Greenpeace sails into Papua to protect rainforest ‘Eden’
Jayapura, Papua , 14 March, 2006: The Greenpeace flagship, Rainbow Warrior, sailed into the Indonesian province of Papua for the first time today as part of a global campaign to help protect the world’s last ancient forests. Greenpeace is on a mission to protect the Paradise Forests, the last ancient forests in Asia-Pacific, from illegal and destructive logging, and is launching an eco-forestry programme in Papua to offer community-based forest management as an alternative to large-scale, industrial logging.
“The Paradise Forests of Asia Pacific are brimming with unimaginable diversity of life,” said Emmy Hafild, Executive Director of Greenpeace Southeast Asia. “But these forests and the life they support are being destroyed faster than any other on Earth, driven by demand for timber in Europe, US, Japan and China."
Scientists from Conservation International recently discovered a ‘Garden of Eden’ in Papua’s Foja Mountains, an area untouched by man and full of new species, including frogs, butterflies,plants and a new type of bird called the orange-faced honeyeater.[i]
Dr. Jatna Supriatna, Director of Conservation International Indonesia, said: "Our discovery of new species underlined the importance of saving the pristine forests of Papua. Possibilities are high that we will find more new species in the area. These forests, however, are under threat from large-scale destruction before we may fully know what kind of flora and fauna live in them."
Deforestation rates in Indonesia are among the highest in the world with at least 1.9 million hectares of forest destroyed every year for the last five years[ii], equivalent to five football fields a minute. In total, Indonesia has already lost more than 72% of its large intact ancient forest areas and 40% of its forest have been completely destroyed [iii]. Much of the logging in Indonesia is illegal and, according to Indonesia Forest Minister, Malam Sambat Kaban, “defrauds” the country of USD$ 4 billion each year.[iv]
Greenpeace is calling on governments in both timber producing countries, like Indonesia, and timber consuming countries, like China, Japan, US and the EU member states, to adopt strong measures to combat illegal and destructive logging and to establish a comprehensive network of protected areas around the world with effective law enforcement and management.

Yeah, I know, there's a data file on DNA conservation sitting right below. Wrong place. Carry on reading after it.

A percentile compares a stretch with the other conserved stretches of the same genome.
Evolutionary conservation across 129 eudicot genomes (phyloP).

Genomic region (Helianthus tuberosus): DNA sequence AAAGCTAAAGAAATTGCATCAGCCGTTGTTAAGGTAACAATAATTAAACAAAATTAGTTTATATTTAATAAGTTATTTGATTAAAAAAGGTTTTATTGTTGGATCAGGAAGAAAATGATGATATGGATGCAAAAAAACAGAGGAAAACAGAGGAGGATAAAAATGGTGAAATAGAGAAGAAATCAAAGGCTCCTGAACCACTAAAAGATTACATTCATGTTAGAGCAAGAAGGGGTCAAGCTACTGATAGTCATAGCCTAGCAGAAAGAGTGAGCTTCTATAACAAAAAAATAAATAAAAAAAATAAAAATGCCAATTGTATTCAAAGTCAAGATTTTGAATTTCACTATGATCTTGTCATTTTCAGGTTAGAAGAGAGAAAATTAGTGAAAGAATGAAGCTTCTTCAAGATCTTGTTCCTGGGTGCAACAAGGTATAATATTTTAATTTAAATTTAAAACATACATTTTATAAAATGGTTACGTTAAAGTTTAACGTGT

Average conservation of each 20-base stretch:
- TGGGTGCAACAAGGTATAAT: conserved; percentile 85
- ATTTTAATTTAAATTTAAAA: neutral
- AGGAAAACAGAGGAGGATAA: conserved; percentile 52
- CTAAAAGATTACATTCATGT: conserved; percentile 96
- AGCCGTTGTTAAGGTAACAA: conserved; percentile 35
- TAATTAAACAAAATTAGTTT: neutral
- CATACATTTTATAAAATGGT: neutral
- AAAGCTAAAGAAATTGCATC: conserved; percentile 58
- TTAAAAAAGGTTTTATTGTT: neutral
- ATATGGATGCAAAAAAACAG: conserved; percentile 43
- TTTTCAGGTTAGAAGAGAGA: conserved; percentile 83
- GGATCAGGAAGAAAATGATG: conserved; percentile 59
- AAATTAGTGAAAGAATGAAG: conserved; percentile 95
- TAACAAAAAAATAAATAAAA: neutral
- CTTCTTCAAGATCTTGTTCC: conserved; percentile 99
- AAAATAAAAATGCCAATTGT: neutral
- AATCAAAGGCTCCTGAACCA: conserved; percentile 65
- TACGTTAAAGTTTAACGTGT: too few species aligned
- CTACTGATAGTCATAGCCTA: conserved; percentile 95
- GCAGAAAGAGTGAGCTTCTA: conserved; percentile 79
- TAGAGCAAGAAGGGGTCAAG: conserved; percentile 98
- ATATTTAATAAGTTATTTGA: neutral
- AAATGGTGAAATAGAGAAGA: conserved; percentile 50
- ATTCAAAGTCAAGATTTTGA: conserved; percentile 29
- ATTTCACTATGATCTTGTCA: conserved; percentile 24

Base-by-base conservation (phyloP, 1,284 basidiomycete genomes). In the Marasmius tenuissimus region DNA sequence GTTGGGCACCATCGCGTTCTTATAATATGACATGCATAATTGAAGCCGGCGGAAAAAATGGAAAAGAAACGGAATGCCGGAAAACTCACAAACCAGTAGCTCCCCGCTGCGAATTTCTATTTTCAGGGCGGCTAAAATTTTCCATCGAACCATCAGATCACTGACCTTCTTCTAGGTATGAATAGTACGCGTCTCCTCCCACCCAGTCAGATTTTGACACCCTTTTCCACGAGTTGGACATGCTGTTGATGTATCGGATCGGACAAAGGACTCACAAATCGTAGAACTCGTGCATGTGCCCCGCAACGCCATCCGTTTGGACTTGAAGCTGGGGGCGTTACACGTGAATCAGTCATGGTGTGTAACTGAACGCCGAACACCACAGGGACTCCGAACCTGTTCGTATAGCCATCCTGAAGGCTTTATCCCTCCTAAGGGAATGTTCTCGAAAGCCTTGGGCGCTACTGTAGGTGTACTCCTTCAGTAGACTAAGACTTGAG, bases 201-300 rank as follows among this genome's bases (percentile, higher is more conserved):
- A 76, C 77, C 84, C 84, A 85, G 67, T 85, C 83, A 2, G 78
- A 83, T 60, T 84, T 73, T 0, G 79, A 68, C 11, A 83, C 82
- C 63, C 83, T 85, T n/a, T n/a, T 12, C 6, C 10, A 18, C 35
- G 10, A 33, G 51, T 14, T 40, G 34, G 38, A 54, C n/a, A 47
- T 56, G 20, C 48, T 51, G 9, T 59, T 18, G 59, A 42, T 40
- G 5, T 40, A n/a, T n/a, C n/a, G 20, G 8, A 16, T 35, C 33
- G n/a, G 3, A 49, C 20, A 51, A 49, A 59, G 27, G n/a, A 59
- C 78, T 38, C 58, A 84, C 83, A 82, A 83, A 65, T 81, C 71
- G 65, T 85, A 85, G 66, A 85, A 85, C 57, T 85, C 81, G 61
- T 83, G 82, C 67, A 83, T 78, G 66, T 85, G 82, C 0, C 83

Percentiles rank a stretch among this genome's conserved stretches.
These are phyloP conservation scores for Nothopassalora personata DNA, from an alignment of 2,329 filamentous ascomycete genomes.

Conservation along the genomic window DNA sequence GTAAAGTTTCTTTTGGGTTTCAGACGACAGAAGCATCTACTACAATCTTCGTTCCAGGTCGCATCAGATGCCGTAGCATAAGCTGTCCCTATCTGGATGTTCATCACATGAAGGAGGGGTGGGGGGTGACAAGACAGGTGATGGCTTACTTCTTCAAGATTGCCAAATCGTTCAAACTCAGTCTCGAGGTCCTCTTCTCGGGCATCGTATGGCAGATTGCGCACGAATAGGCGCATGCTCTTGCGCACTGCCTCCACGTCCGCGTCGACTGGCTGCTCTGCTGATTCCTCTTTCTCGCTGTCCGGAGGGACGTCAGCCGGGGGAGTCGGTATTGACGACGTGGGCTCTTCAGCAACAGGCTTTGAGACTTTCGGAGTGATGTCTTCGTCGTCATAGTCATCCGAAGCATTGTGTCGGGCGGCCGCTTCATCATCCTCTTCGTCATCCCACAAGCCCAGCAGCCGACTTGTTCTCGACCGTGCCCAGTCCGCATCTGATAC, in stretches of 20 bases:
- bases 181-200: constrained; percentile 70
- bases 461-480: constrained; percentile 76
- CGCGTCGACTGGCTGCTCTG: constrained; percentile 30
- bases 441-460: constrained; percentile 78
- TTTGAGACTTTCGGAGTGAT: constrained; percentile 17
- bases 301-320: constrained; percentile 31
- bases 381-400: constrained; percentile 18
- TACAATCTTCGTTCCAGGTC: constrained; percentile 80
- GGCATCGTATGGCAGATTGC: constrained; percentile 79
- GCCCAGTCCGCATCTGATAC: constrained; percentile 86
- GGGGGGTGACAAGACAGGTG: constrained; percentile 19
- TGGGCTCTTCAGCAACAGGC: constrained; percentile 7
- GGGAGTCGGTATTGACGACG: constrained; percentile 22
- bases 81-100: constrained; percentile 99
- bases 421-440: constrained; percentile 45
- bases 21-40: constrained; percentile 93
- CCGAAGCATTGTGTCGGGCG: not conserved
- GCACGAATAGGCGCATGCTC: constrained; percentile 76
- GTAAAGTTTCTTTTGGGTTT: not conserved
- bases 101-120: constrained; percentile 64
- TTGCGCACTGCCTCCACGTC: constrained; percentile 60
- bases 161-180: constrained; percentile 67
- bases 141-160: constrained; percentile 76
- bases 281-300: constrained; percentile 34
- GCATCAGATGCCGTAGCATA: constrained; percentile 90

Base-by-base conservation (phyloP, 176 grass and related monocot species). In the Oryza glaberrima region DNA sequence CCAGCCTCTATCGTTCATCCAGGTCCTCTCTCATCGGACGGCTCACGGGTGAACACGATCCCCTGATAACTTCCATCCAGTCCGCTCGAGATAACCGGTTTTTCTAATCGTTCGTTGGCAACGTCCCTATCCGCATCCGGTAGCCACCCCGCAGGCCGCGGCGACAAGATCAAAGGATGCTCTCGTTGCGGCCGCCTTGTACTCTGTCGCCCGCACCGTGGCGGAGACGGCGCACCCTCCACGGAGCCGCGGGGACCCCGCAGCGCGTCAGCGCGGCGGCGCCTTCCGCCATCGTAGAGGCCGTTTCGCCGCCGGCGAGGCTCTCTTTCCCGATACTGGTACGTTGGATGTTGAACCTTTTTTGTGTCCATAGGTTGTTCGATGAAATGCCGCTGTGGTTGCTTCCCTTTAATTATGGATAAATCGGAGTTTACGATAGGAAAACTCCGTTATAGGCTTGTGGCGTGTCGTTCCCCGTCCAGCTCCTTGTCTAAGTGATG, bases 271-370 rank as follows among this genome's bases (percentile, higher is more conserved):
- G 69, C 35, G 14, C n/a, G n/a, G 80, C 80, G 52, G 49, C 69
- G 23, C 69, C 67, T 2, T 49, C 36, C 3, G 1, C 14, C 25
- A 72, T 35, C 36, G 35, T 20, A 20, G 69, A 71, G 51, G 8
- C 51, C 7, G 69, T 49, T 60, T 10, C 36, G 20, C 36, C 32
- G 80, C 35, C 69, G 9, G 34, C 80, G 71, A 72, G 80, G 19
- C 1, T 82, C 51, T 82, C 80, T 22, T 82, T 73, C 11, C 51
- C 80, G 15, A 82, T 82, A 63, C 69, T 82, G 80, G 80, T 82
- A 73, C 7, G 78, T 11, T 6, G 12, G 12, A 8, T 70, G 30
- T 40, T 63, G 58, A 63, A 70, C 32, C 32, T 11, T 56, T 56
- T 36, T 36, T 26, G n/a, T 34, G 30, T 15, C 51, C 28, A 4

“Timber producing and consuming countries must work together to stop illegal and destructive logging. It is only through regional and international cooperation that we can protect the world’s last ancient forests for future generations,” said Greenpeace Southeast Asia Forest campaigner, Hapsoro.
As well as exposing forest crimes, Greenpeace is working with communites in Papua and Papua New Guinea to set up responsible forestry initiatives. In Papua, Greenpeace will host a forum that aims to build a network of communities working together on eco-forestry enterprises. On the other side of the island, meanwhile, Greenpeace volunteers from around the world have built a Global Forest Rescue Station in Lake Murray, Western Province, Papua New Guinea, where they are helping customary landowners mark the boundaries of their land, a first step towards protecting it from the logging industry and a basis for eco-forestry in the area.
Greenpeace forest crimes unit is also on patrol in the Amazon, exposing the devastating impacts of deforestation in the lead up to the Summit for Life on Earth, the meeting of the UN Convention on Biological Diversity which begins on March 20th in Brazil.
Greenpeace is an independent, campaigning organisation, which uses non-violent, creative confrontation to expose global environmental problems, and to force solutions essential to a green and peaceful future. It is committed to protecting the world's last ancient forests and the people and animals that depend upon them.
For more information on our work in the Paradise Forests go to: http://www.greenpeace.org/international/campaigns/forests/asia-pacific
Images are available on request.
(1) Conservation International. February, 2006. Scientists Discover Dozens of New Species in “Lost World” of Western New Guinea. http://www.conservation.org/xp/news/press_releases/2006/020706.xml
(2) FAO. 2005. Global Forest Resources Assessment 2005. FAO’s definition of “forest loss” is, when canopy cover is less than 10%. In a tropical forest this may mean only 7 trees on the area the size of a football field.
(3) World Resources Institute. 1997. The Last Frontier Forests
(4) ‘10 regents in Kalimantan prosecuted for illegal logging’, The Jakarta Post, 5th December 2005